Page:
Eventually, she concludes that she spent years seeking a relationship with a version of Jesus she didn't believe in. I say roughly, because we never fill it. I know they are in for a big surprise come Judgment Day. They can literally follow in his footsteps, become ministers of the Gospel, pastors, priests, deacons. I related to some of it myself, and I think a lot of people will, as well. Susan Campbell's book Dating Jesus recounts her childhood growing up in the fundamentalist Church of Christ denomination.
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Overall, the book never quite gelled for me. And besides, the money could be used for a greater purpose--namely, saving souls. The sanctuary in which I walk is a high-ceilinged, cavernous room covered completely--walls and ceiling--in knotty pine that holds my secret sin.
However, as Campbell opened up old wounds, wounds that I've so carefully hidden over the years, I found myself comforted by her humor and her irreverent but, strangely, still tender treatment of religious fervor, both her own and that of others. We just needed to have the right amount of pews. We had similar observations, but at the same time very This book was really good. A new compilation shows how three teenaged girls helped pioneer the musical articulation of black consciousness in England in the 1970s. Your use of the site and services is subject to these policies and terms. Goodreads helps you keep track of books you want to read.
What is there to fill that void? Recently added by ktshpd , theodarling , dustchurch , bucketofrhymes , rooner , Rhie , ZaraD. A sincere, but not rose-tinted, view of fundamentalism from the inside. I imagine if "Don't Date Jesus" was the book's title instead of the current, I can think of many more interests being piqued because this book certainly obligates thinking and why its a delightful reading. It may challenge your cherished opinions.
And at points, it became didactic, sharing information about the history of the US and religion in America, etc. She uses her personal story as a springboard to talk about issues of relevance to the church of today. How should a woman follow Jesus? Return to Book Page.
Review Simultaneously wisecracking and scholarly, both heartfelt and hilarious. I think Susan Campbell and I share more than a first name, because many of her recollections were very familiar to me and hilariously written, I might add. So, one Sunday morning, she walked to the front of her fundamentalist Christian church to profess her love for Jesus and be baptized. Feminism and Islamic Fundamentalism: The anecdotes especially had a very funny, engaging style. Although none of the churches I attended were as fundamentalist as the one she attended.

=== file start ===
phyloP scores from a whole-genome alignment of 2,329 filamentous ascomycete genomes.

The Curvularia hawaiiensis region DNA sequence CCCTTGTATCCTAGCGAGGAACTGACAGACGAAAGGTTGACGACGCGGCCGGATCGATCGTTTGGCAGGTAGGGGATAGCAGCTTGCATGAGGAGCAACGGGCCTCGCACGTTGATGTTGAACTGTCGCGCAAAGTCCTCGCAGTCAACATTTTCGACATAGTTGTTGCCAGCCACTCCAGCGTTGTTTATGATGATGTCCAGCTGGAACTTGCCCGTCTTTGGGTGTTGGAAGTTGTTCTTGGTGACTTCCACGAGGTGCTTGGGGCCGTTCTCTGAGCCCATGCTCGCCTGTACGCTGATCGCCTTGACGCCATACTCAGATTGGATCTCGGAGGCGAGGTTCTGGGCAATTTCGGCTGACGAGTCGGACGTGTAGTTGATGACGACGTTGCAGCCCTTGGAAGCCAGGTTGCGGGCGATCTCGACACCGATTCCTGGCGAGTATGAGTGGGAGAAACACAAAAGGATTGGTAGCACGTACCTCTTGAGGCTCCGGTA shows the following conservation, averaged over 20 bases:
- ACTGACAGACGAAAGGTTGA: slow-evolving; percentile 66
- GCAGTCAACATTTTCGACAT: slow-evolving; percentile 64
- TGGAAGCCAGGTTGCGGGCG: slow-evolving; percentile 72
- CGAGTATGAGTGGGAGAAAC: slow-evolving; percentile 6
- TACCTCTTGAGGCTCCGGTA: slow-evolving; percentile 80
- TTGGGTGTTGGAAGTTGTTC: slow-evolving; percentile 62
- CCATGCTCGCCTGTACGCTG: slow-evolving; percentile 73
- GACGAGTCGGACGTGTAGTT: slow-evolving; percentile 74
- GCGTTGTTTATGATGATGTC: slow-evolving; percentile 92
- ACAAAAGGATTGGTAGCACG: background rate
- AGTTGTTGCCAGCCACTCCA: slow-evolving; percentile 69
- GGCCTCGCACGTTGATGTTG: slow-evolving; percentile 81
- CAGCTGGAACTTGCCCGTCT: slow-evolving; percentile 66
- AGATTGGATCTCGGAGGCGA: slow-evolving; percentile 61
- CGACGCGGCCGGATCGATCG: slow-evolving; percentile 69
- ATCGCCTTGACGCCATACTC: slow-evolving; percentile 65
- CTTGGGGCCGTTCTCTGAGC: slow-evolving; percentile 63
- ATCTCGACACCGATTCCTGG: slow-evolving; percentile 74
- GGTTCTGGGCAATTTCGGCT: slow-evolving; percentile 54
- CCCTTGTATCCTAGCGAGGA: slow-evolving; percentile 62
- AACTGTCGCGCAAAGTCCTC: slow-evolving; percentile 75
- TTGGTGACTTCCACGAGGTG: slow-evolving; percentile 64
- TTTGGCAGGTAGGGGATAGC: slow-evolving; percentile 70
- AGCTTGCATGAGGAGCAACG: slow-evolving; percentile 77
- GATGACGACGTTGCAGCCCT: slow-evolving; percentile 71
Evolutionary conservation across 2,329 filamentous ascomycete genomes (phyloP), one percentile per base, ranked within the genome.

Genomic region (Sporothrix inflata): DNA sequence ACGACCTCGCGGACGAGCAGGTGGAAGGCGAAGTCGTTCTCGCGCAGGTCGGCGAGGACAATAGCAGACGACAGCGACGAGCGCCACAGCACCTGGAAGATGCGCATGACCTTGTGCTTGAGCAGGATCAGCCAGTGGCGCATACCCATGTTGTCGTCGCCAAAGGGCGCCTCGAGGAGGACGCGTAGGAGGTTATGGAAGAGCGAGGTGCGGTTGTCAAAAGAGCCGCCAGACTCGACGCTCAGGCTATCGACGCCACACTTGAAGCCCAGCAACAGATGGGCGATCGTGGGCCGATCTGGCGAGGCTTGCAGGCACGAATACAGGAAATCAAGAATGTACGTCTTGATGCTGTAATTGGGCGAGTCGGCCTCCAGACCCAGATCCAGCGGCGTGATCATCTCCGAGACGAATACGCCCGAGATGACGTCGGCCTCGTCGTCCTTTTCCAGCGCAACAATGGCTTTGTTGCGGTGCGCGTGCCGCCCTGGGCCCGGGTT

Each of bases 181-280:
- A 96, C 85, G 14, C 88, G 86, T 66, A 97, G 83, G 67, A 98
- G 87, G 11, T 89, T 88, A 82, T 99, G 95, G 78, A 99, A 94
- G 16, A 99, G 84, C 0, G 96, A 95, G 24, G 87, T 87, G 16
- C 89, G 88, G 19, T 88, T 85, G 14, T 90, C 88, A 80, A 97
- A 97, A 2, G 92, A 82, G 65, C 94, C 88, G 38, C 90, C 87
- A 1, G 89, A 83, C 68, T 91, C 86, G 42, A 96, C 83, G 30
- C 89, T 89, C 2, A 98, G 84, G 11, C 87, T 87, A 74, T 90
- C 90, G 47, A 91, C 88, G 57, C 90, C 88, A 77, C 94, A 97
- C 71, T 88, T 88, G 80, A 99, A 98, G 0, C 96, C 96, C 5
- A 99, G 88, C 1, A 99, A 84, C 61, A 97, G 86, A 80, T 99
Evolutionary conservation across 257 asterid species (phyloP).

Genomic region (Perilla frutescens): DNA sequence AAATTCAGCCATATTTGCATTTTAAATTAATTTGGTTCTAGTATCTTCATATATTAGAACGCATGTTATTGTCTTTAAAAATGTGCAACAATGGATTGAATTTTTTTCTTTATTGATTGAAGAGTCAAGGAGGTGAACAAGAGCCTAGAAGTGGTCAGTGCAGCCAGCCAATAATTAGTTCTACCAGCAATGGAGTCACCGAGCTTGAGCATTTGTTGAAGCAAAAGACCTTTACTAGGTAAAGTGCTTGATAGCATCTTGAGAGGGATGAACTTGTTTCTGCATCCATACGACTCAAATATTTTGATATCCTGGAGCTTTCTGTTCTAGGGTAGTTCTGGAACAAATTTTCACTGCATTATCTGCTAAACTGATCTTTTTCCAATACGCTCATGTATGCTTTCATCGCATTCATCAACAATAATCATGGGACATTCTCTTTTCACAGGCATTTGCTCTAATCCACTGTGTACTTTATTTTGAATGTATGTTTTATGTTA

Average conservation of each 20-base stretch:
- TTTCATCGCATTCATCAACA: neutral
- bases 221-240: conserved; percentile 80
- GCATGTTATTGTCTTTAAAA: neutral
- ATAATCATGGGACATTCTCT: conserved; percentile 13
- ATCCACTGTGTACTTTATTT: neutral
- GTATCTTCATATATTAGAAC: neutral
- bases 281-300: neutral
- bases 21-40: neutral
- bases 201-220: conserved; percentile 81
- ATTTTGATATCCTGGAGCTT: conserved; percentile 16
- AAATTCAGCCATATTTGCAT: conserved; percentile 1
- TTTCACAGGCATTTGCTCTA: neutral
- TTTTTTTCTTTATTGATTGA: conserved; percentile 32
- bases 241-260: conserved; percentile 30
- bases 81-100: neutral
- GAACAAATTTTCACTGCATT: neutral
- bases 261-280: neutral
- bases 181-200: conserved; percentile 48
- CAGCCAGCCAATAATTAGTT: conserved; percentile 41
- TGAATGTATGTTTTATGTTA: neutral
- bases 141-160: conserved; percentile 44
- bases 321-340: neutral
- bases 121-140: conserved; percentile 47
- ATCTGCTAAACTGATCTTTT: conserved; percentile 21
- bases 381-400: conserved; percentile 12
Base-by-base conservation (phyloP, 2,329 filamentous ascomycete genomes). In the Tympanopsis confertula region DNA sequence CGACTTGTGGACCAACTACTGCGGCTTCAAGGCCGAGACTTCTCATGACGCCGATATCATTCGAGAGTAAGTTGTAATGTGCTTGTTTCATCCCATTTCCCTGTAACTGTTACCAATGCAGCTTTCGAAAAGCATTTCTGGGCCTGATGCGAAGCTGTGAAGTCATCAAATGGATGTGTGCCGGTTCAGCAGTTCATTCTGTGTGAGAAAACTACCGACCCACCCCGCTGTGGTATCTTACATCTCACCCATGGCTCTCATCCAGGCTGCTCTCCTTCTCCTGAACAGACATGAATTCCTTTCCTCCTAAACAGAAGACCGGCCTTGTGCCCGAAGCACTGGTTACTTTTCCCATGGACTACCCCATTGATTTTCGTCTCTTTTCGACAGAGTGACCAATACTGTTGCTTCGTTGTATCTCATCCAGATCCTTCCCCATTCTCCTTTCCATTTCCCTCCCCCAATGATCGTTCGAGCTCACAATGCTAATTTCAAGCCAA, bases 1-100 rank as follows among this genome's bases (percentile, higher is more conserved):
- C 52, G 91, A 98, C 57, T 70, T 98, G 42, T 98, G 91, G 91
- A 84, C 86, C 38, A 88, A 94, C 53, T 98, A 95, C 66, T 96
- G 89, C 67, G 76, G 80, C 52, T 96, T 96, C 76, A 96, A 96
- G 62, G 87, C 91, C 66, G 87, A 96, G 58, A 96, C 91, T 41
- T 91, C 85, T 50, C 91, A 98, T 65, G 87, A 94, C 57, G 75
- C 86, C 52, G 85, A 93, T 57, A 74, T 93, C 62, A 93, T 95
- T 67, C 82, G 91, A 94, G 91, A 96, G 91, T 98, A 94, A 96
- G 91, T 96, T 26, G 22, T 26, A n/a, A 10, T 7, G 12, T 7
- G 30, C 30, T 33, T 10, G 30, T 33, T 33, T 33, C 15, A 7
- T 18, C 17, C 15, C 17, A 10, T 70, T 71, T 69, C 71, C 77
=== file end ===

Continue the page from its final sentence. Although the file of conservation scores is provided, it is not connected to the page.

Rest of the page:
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She is without a "church home" now, and seems to have mixed feelings about that. And she weaves their stories in with her own. And so on this bright and terrible Sunday morning I nervously slide out of my pew to walk up the aisle during the invitation song, the tune we sing after the preacher gives his sermon. I just cannot get into their heads.
- I don't know if I can express how much I enjoyed and appreciated this book. In this lovingly told tale, Susan Campbell takes us into the world of Christian fundamentalism a world where details really, really matter. For a while I fell in with this new brand of American Christianity until the cognitive dissonance did me in and I had to walk away. She grew up in a church that taught you that God could come back at any moment, and you'd better be right with God at all times. Put together differently, I may have really found a lot to praise.
- Campbell went into baptism full-heartedly. And making one that much more aware of those questions and others was the most satisfying gift Ms. We just needed to have the right amount of pews. January 2019 — Within Winter's Clench. Silk Road Assassins use sci-fi sound design as a means of exploring the minimalist structures of trap and grime on the magnificent State of Ruin.
Out of the Shadows, Into the Light: There was a problem filtering reviews right now. Amelia Bloomer List 2011.
Nov 24, 2008 Marie rated it really liked it Shelves: I don't feel that that is at all true of this book. But maybe she never will -- I feel sorry for her there.
But Campbell ended strong and the last page had the real gems about the real Jesus that she only found as an adult. This is troublesome, because I am trying to do the right thing--and, incidentally, avoid hellfire. I was amused by some of the stuff from her childhood because having attended churches of Christ from between the ages of 12 to 18 I could relate to a lot of the stuff she was talking about.
For a while, Campbell diligently plays by the gender-restrictive rules. This memoir was at times hilarious, and at times serious. I finished the book wishing she'd had a co-author, who could have helped state her thesis and thoughts more clearly without all the superfluous banter and misguided attempts at humor.